Elephant DNA databaseCharity
THE ELEPHANT GENOME PROJECT
Do you love Africa?
Do you love elephants?
Do you feel helpless that they are disappearing?
Well so do we.
Join us to do something pro-active to protect our beautiful elephants in South Africa.
Approximately 150 000 African elephants have been lost in the last decade. Numbers continue to decline in the face of poaching, human/elephant conflict and inbreeding.
Whilst we wait for governments and authorities to intervene with effective legislation and technologies, we want to do our bit to ensure that the species survives. Do you want to help?
We would like to create a DNA database of the South African elephant population to safeguard the future of the species.
SPONSOR A DNA SAMPLE FOR R600
WHY WE NEED A DNA DATABASE
- To monitor inbreeding - genetic data as well as individual characteristics and family history will be documented. Knowing which elephants are related and which may have compromised immunity from inbreeding is important to have healthy herds.
- To prevent poaching - the illegal wildlife trade is now the fourth largest international organized crime. Being able to link ivory finds to specific elephants in specific areas assists authorities in identifying poaching hotspots and act to prevent further poaching.
- To identify the Big Tusker gene - Due to rife poaching and over hunting of big tuskers, elephants with smaller tusks or no tusks at all are being born. Identifying the Big Tusker gene will help us protect it and identify the conditions necessary for it to survive.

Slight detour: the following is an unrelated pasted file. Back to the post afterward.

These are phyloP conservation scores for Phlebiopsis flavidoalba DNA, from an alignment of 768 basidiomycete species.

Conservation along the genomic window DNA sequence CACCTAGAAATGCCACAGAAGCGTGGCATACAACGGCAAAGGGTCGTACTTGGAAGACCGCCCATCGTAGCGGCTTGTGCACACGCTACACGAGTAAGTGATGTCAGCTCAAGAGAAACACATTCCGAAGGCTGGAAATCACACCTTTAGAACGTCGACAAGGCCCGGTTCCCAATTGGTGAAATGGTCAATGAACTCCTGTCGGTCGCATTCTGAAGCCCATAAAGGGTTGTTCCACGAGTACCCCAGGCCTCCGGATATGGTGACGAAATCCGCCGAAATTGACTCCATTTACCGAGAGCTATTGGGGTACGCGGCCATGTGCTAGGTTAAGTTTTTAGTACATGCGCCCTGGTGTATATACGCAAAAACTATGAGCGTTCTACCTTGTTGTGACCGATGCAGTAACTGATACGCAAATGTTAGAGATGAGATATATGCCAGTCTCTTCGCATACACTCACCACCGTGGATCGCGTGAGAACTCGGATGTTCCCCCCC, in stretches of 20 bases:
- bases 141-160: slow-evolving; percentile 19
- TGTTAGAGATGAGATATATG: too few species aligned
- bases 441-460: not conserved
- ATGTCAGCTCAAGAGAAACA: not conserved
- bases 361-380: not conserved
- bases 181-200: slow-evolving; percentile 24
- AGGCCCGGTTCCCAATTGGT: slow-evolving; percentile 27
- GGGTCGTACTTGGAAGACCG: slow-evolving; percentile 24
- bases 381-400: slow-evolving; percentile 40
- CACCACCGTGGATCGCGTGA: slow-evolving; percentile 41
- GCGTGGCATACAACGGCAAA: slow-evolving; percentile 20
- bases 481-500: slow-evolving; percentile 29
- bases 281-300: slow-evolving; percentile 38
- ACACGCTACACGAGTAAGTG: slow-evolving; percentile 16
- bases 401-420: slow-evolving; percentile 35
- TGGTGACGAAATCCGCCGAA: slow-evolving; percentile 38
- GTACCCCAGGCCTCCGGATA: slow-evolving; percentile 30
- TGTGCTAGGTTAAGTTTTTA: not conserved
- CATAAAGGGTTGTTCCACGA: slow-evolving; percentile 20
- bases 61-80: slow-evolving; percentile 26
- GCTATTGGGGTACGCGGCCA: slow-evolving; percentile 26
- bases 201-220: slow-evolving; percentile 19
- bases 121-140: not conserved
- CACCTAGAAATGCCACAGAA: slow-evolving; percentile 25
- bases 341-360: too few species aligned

THE PROJECT TEAM
The genetic laboratory itself is located at the National Zoological Gardens Pretoria. Establishing the laboratory in South Africa empowers the South African people to monitor and protect their wildlife without having to rely on outside countries. In addition, scientists and environmentalists at the gardens are experienced in data collection and the central location close to the University of Pretoria offers potential for student involvement.
The Rory Hensman Conservation Research Unit (RHCRU), a non-profit organisation focused on elephant research and promoting the benefits of elephants to human society and wildlife conservation efforts, will aid with the darting of elephants. In addition, RHCRU have played a pivotal role in forging relations with community members for participation in this project.
North Carolina State University is providing the DNA processing equipment for the laboratory, as well as creating the secure Cloud database on which all information will be stored.
HOW IS DNA OBTAINED?
A dart gun will be used to obtain skin samples. The animals do not need to be anesthetized. The dart enters the skin and then falls on the ground. It has a dye which will mark the elephant so scientists can know that particular animal has already been sampled. The dye also has a small amount of antibiotic to promote healing of the small incision on the skin.
Sampling will be done in Kwazulu Natal, North West and Gauteng
DO SOMETHING SPECIAL FOR WORLD ELEPHANT DAY : SPONSOR A DNA SAMPLE FOR R600
(Photo credit : Shannon Wild)